David Schaafsma
The second and final volume of a terrific dark social commentary in the form of a Flintstones comic by Mark Russell, who claims as his influences none other than H.L Mencken, Kurt Vonnegut and Jared Diamond (Collapse: How Societies Choose to Succeed or Fail) (yes, the guy who is writing persuasively about the possible? probable? end of human civilization!). Of course, there are an increasing number of grim dystopian comics on this theme, but how many of them are actually funny? If science fictio ...more
Chris
Oct 04, 2017 rated it really liked it
Shelves: dc-comics
The Flintstones comes to an end with a fantastic second volume that's just as good as the first. While i'm sad to see the series go, I think having a finite run will work in it's favour in the long run. It makes the series easier to recommend as a whole and if you enjoyed Vol. 1, then this is an absolute must.

My only criticism is that I wasn't too keen on the fill-in art for the first issue. While the characters are still consistent, the finesse just isn't there. Fortunately, Steve Pugh drew all
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Michelle
Jan 15, 2018 rated it really liked it
When I first heard of this DC/Hannah Barbara reboot, I had no idea what to expect. I never thought it would bring us a satire on consumerism, capitalism, religion and modern culture in general, really.

I really enjoyed this second (and sadly, last) volume of this series, even though I found some of the humour to be a bit too on the nose (but when it's done right, it really works). I especially like how Russell came up with stories within the Flintstones universe that inform some of the beliefs p
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♛ Garima ♛
This is adult version of beloved Flintstones where it is also mixed with certain technology, time travelling and certain ugly aliens...

The expectation was still adult but light-hearted version of this -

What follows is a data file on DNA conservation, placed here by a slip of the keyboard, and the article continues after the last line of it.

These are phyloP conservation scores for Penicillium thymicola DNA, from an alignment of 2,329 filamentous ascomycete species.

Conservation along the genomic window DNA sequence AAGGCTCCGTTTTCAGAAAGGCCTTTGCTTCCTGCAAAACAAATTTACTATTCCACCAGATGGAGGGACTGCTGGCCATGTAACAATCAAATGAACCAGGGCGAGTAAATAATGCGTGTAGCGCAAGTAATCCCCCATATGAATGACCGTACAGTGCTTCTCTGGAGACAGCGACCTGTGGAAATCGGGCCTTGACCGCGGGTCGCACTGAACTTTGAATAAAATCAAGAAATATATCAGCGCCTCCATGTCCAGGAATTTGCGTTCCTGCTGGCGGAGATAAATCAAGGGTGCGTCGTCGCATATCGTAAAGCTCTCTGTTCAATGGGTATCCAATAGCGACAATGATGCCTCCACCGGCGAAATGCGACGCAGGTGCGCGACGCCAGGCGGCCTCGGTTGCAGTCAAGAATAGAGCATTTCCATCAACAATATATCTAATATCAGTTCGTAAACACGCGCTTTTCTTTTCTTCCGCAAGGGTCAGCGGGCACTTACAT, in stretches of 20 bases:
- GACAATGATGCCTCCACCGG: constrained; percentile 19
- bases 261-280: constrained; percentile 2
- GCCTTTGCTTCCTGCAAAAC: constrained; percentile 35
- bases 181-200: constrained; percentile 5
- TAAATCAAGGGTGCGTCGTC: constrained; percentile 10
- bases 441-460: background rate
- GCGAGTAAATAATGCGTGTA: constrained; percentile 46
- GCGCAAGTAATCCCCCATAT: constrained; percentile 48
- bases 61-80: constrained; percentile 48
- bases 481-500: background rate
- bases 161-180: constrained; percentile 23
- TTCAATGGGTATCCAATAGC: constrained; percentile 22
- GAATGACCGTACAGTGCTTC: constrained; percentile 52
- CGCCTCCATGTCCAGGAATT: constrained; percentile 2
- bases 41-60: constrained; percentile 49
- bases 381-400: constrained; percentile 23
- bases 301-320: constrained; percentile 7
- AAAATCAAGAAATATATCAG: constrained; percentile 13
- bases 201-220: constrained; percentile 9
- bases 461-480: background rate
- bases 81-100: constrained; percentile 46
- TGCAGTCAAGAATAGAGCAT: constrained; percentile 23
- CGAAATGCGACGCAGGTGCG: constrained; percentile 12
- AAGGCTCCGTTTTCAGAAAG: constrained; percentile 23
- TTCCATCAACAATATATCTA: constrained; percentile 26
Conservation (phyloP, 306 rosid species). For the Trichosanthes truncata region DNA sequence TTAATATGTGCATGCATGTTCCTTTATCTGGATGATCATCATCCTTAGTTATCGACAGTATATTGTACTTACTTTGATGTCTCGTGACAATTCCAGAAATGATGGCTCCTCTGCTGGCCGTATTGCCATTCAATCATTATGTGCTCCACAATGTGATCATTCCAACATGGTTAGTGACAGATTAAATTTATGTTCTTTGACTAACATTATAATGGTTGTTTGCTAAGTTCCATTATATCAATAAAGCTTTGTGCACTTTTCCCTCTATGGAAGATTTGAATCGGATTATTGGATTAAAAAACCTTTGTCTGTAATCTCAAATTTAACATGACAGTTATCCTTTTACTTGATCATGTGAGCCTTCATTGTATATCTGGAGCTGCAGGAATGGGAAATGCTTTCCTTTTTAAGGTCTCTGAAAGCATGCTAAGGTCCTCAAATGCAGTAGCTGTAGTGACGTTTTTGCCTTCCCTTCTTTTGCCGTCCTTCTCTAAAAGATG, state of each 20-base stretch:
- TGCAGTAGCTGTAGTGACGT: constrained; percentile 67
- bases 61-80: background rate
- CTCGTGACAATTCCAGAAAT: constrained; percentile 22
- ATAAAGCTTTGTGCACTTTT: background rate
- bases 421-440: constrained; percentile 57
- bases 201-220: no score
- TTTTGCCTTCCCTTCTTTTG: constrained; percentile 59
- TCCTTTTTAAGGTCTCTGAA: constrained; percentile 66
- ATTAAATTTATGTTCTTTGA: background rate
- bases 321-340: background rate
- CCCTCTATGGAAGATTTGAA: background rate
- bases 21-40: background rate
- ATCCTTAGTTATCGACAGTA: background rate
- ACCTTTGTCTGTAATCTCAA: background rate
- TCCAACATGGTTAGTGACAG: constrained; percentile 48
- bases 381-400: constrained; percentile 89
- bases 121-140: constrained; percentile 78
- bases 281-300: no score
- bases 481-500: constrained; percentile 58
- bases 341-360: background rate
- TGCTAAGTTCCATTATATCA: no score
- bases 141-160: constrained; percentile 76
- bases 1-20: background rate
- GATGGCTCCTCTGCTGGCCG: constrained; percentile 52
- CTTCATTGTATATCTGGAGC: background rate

what I got was this -



Even though in glossy cover artwork everyone is happy and smiling, I never smiled once while reading this. This is adult version of comics which focuses on many modern day issues like feminism, politics, slavery, religious beliefs etc...and I can't believe how depress I was w
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Morgan
Oct 30, 2017 rated it really liked it
Another great volume, but unfortunately this one will be the last. I really wish they would continue this series. At least the Jestons is next on their list. Maybe they will do the famous crossover. If not, this series is worth it if you ask me.
Ana
All good things must come to an end. I really loved this series. Please give it a read!
Alex Sarll
Continuing and alas concluding the fabulous black comedy take on the prehistoric everyman family - though if there was one thing I found slightly unsatisfactory in this volume, it was the way that rather than being a proto-Homer Simpson, Fred would often be the one delivering the stark moral of the stories. Still, everyone else tends to ignore him and carry on doing stupid human things, so at least there's that. Reflected concerns of our own times include gentrification, drone warfare and people ...more
Chance Lee
Jan 07, 2018 rated it really liked it
Shelves: graphic-novel
This volume of six issues of DC's Flintstones reboot, features blunt commentary on the damaging effects of capitalism -- "When you trick somebody into participating in a small-time fraud, it's called a 'scam.' But when the scam is so big that people have no choice to participate, it's called 'economics'" -- the predatory nature of the ruling class (who worship a snake demon), the war economy (idiot rule Clod is less like Trump and more like Obama when he funds pterodactyl drones that accidentall ...more
Diz
Dec 05, 2017 rated it it was amazing
Shelves: graphic-novels
I'm a big fan of Mark Russell's Flintstones series. This book offers some hard hitting social commentary, and no area of society escapes criticism--business, government, religion, war, racism, consumerism, gentrification, and so on. All of these criticisms hit hard and are funny mostly because they are true. It's not all laughs, though. There is one subplot that deals with the lives of the appliances, which will probably make you cry. Unfortunately, this is the end of the series. I wish it had l ...more
Raymond
Jul 03, 2018 rated it really liked it
"Because if civilization is going to last, if it's going to amount to anything more than just a place to watch tv and get cheap snake meat, it will only be because we've learned to do one thing. To care for people who mean nothing to us." -Fred Flintstones

"Death, like life, finds meaning in our connections to each other. Grief is bearable only because it can be shared." -Bowling Ball

The Flintstones Vol. 2 closes the limited 12 part series, it contains issues 7-12. Overall, I enjoyed this series.
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Sans
This is absolutely as good as the first volume. The chapter on economics was so on point, oh my god. This series is a master class on social commentary through humor.
Trish
Feb 01, 2019 rated it really liked it
4.25

This one hit me in the heart. Who would have thought a comic would make me cry.